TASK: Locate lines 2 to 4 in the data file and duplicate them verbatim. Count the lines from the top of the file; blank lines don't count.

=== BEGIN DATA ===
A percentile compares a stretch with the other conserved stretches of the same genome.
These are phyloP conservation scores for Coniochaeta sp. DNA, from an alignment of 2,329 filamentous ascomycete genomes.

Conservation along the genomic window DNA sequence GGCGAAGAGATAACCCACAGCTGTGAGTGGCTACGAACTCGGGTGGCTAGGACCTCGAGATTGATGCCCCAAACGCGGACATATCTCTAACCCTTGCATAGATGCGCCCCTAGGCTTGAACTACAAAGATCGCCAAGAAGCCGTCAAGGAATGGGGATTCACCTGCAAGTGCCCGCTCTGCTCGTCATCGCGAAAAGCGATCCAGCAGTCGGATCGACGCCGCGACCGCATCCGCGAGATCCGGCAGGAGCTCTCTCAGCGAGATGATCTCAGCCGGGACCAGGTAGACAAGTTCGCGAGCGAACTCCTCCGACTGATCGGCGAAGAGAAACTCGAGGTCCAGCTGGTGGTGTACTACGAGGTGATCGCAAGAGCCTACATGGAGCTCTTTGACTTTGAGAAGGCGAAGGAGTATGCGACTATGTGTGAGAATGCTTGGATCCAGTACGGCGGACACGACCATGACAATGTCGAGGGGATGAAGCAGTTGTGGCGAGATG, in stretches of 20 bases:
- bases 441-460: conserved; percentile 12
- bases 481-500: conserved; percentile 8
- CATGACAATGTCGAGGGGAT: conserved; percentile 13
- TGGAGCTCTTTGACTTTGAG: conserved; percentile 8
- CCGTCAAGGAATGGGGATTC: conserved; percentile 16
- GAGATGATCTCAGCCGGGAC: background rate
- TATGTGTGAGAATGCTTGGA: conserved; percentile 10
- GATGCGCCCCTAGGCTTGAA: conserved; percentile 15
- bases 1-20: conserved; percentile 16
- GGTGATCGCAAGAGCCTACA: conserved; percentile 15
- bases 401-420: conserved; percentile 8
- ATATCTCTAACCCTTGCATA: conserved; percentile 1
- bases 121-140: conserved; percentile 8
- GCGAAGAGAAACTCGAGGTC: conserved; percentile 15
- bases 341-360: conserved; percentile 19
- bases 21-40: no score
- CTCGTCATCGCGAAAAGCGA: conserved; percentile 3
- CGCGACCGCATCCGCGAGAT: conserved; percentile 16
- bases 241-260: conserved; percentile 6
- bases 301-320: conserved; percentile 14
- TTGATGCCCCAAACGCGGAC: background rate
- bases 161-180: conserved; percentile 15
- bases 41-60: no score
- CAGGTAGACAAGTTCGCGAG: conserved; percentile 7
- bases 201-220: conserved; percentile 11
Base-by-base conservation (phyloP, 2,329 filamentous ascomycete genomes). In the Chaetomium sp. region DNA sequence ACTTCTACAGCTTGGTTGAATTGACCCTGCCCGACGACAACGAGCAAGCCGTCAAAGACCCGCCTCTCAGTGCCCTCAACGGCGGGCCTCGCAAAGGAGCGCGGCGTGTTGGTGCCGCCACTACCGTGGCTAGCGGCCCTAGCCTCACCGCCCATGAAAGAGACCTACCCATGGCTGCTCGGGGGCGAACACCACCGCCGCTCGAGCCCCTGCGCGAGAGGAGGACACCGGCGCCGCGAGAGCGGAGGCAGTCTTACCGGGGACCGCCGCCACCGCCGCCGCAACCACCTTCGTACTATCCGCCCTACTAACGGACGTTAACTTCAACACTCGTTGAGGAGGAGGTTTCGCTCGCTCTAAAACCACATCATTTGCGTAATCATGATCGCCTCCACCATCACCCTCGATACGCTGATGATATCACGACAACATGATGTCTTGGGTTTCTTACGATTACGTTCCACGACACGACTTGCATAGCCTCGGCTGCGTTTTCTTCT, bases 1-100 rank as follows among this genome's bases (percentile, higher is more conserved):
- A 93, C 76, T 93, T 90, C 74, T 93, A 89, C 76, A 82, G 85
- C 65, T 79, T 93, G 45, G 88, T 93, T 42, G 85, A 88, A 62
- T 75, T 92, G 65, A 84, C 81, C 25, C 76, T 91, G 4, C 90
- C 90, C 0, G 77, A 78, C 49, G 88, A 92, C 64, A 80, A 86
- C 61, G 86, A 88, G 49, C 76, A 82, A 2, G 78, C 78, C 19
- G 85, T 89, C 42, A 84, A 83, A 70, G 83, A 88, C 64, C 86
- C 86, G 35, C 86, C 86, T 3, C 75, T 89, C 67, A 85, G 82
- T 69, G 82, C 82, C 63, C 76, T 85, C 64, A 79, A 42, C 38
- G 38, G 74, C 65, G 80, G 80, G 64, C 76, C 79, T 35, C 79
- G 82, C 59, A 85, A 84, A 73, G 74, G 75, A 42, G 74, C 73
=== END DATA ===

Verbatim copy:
These are phyloP conservation scores for Coniochaeta sp. DNA, from an alignment of 2,329 filamentous ascomycete genomes.

Conservation along the genomic window DNA sequence GGCGAAGAGATAACCCACAGCTGTGAGTGGCTACGAACTCGGGTGGCTAGGACCTCGAGATTGATGCCCCAAACGCGGACATATCTCTAACCCTTGCATAGATGCGCCCCTAGGCTTGAACTACAAAGATCGCCAAGAAGCCGTCAAGGAATGGGGATTCACCTGCAAGTGCCCGCTCTGCTCGTCATCGCGAAAAGCGATCCAGCAGTCGGATCGACGCCGCGACCGCATCCGCGAGATCCGGCAGGAGCTCTCTCAGCGAGATGATCTCAGCCGGGACCAGGTAGACAAGTTCGCGAGCGAACTCCTCCGACTGATCGGCGAAGAGAAACTCGAGGTCCAGCTGGTGGTGTACTACGAGGTGATCGCAAGAGCCTACATGGAGCTCTTTGACTTTGAGAAGGCGAAGGAGTATGCGACTATGTGTGAGAATGCTTGGATCCAGTACGGCGGACACGACCATGACAATGTCGAGGGGATGAAGCAGTTGTGGCGAGATG, in stretches of 20 bases:
- bases 441-460: conserved; percentile 12